Rayareddi has smaller role in marks card scam says NSUI

 The Congress-backed National Students Union of India (NSUI) on Wednesday clarified that Higher Education Minister Basavaraj Rayareddi had little role to play in a 'marks card scam', a day after blaming him for supporting it.

The ruling Congress was left red-faced after the NSUI submitted a petition to AICC general secretary in-charge of Karnataka K C Venugopal on Tuesday about a 'marks card scam' accusing Rayareddi of supporting it.

The student body had accused the Mysore Sales International Limited (MSIL) of violating rules to "unduly favour" to a private vendor in Mumbai for purchase of marks cards and degree certificates, a decision NSUI said Rayareddi approved.

"If the minister had a 10% role to play in this, officials have 90%," NSUI Karnataka president Manjunatha H S clarified. "We wanted to highlight the difficulty students are facing, since there are lots of fake certificates being generated. Officials and vice-chancellors of universities have colluded. It was done without the minister's knowledge," he said.

Strangely, Manjunatha said the government was not involved in the decision to award the tender to MSIL for purchase and printing of marks cards.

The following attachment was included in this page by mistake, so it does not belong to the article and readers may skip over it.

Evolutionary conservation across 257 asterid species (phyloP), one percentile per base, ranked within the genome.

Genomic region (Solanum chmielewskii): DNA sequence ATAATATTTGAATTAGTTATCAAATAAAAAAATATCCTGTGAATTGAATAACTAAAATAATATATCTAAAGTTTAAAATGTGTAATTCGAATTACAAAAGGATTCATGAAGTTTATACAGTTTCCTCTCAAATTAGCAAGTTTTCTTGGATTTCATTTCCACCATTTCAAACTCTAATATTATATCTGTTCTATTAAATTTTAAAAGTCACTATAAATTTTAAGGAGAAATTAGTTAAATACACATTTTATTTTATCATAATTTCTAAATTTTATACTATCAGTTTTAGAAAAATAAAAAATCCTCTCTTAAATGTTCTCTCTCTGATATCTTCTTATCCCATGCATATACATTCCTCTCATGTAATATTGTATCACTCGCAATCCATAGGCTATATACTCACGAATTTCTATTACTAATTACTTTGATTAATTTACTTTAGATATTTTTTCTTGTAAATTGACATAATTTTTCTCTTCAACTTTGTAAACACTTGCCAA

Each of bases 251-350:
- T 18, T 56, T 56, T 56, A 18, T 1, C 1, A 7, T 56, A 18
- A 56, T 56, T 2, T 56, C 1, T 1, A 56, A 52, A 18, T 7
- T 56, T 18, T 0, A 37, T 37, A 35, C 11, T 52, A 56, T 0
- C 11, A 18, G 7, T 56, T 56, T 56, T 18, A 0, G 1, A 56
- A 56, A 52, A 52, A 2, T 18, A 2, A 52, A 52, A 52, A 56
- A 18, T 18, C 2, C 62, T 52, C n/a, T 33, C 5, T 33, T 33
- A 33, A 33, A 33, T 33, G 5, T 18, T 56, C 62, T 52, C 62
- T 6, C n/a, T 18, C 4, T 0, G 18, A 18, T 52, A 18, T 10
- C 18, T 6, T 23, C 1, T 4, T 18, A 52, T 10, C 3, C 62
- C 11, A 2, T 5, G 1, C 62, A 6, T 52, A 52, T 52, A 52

The petition submitted to the party leadership, however, stated that the scam was supported by the Higher Education Minister's office and "the present minister". The petition also said the previous minister (RV Deshpande) had rejected the idea in January 2016, whereas "the present minister has forcefully did it."

"The actual market rate of such quality of marks cards and certificates is between Rs 8-12 each, whereas MSIL is charging Rs 36.50 plus taxes. The actual market rate for printing is Rs 4 per marks card, whereas MSIL is charging Rs 35 plus taxes," the petition states, adding that it was creating difficulty for students. The NSUI has sought Venugopal's intervention to set things right.

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